My friend didn’t make it to church yesterday. No, he wasn’t busy doing something else. In fact, he woke up quite early yesterday. So, it’s not like he overslept. My friend WANTED to go to church, so his will cannot be blamed for missing church yesterday. You see, the reason why my friend could not make it to church, the reason why he resorted to just staying at home and watch TV, was because going to church was beyond his control. No, he did not have the flu, his health was perfectly fine.
The problem was in my friend’s wallet, he couldn’t afford to go to church. I am not talking about transport money. He had the 100 shillings that will get him to church and back home. He even had the 50 shillings that he usually gives as his offering. Yet, even with that money, my friend could still not afford to go to church.
You see, my friend goes to an uptown church. 90 percent of the congregants in that church are not rich people… they are wealthy people. They spend more on the fuel to get to church than my friend spends on all his weekly expenditures. These wealthy members of my friend’s church are good and honest people. It is not like they are unscrupulous businessmen. Their wealth has been earned honestly. God has blessed them. You can tell by just scanning the parking lot on Sunday morning. But such is not the case with my friend. You could say he was born on the wrong side of the city. And this difference has made it difficult for him to fit into his church. Going to the Art Cafe for lunch is not a decision that he can make on a whim. That’s why my friend always exits the church quickly after the sermon ends. He cannot afford to fellowship with other members of his church, literally.
My friend really likes this church. But it is a struggle to stay there. Even though the preaching is sound and the sermons biblical, my friend’s attendance remains scanty. You see, my friend does not like to stay at home on Sundays, even when he cannot “afford” to go to church. The thing is, he has tried to hang out with his church crowd. But they seem oblivious to his economic plight. Even when he has told them that he is currently jobless and unable to afford most of the church “activities”, the other just give him dubious stares.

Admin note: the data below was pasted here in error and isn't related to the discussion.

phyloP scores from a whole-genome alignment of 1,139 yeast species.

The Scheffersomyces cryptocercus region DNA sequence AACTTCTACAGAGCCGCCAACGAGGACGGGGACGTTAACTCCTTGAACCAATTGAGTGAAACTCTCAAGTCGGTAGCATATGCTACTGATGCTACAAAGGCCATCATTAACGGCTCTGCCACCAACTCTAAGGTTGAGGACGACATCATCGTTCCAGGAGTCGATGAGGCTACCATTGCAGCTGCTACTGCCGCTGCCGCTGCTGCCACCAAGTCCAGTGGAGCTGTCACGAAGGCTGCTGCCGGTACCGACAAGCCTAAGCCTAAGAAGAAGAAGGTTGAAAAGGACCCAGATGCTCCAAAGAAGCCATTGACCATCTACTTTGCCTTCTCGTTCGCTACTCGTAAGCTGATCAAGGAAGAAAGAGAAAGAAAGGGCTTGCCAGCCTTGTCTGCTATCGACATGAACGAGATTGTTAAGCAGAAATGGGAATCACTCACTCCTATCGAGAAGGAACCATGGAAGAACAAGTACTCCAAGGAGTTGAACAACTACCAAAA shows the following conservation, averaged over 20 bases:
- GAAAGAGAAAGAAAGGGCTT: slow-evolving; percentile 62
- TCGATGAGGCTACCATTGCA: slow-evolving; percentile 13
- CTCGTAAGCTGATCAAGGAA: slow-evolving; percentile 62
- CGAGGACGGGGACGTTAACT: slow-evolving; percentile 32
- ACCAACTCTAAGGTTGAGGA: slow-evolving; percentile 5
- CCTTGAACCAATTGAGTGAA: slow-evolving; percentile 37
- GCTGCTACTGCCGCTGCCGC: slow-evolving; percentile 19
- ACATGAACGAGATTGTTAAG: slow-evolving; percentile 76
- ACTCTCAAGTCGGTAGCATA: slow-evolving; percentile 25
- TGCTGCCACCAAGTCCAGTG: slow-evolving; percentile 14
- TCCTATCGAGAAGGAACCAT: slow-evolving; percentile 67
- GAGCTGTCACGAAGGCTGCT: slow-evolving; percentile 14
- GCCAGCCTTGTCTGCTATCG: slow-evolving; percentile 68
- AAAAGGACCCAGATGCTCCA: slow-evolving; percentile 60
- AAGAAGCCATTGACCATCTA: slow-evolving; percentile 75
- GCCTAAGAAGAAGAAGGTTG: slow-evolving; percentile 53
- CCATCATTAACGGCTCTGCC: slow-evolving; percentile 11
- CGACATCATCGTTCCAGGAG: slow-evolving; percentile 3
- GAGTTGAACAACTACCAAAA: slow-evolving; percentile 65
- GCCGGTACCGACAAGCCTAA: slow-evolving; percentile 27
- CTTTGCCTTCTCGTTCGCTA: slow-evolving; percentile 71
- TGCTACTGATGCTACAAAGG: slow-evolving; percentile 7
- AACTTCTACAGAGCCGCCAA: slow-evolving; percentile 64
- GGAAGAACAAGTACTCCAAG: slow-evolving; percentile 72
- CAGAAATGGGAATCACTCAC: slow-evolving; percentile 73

So, he has found a temporary solution. On those Sundays when he does not have enough money to “fit” into his church, he visits another small church in his neighborhood. He does not even need to use the bus to get to this church. Also, in this church, there is no pressure to spend a lot of money in order to fit into the crowd. Fellowship comes easy in this church. It is a church of poor people, and my friend feels quite at home there. The only problem there is the teaching. The pastor in that church sounds more like the local witchdoctor than a servant of God. Sermons there are filled with ghosts, goblins and generational curses. The grace and mercy of God is rarely mentioned in that church. My friend is not growing in his knowledge of God in that church, but it is comfortable to be there.
There are many other churches my friend could attend. Churches full of people who are in his economic class, poor people who can barely afford the money to take the bus to church. In these churches, friends care about HOW you will get to church. They bother to ask. It is not embarrassing to say that you couldn’t make it to church because you did not have the transport. But my friend also knows that the primary mark of a healthy church is a commitment to preaching the unadulterated word of God. His church does that. But beyond the pulpit, my friend and a few others that he has introduced me to, are gasping for air. It may sound absurd, but the question that often plagues my friend’s mind every Sunday morning is this: CAN MAN LIVE BY THE WORD OF GOD ALONE?